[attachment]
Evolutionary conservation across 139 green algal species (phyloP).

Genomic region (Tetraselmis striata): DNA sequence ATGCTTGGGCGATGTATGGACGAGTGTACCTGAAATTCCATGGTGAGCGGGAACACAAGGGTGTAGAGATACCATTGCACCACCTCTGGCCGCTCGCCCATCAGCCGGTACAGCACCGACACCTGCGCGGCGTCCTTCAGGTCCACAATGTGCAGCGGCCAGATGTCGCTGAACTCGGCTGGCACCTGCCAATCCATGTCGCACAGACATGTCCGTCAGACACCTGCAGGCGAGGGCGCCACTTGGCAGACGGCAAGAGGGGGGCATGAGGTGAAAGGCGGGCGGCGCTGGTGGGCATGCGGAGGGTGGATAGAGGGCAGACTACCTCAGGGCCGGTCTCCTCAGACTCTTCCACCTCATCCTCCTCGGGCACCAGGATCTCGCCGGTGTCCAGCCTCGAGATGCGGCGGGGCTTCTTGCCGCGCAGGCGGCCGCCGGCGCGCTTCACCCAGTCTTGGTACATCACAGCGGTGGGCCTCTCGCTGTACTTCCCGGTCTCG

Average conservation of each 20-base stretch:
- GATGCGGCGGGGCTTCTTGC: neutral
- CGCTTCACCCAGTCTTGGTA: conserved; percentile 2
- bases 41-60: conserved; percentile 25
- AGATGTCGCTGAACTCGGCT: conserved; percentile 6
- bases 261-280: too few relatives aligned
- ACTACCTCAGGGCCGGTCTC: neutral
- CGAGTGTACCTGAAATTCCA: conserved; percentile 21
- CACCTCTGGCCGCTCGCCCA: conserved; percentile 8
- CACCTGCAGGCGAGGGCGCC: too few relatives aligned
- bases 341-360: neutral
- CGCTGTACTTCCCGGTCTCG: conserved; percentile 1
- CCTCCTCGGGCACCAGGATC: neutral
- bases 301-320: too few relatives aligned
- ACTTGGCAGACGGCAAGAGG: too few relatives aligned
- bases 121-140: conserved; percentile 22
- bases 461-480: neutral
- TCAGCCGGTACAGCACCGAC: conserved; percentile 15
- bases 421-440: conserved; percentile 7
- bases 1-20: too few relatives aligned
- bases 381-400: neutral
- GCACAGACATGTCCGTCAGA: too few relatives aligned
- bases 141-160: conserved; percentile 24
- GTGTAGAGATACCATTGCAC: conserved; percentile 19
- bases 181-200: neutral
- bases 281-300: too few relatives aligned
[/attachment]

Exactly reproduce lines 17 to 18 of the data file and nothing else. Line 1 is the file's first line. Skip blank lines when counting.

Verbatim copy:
- ACTTGGCAGACGGCAAGAGG: too few relatives aligned
- bases 121-140: conserved; percentile 22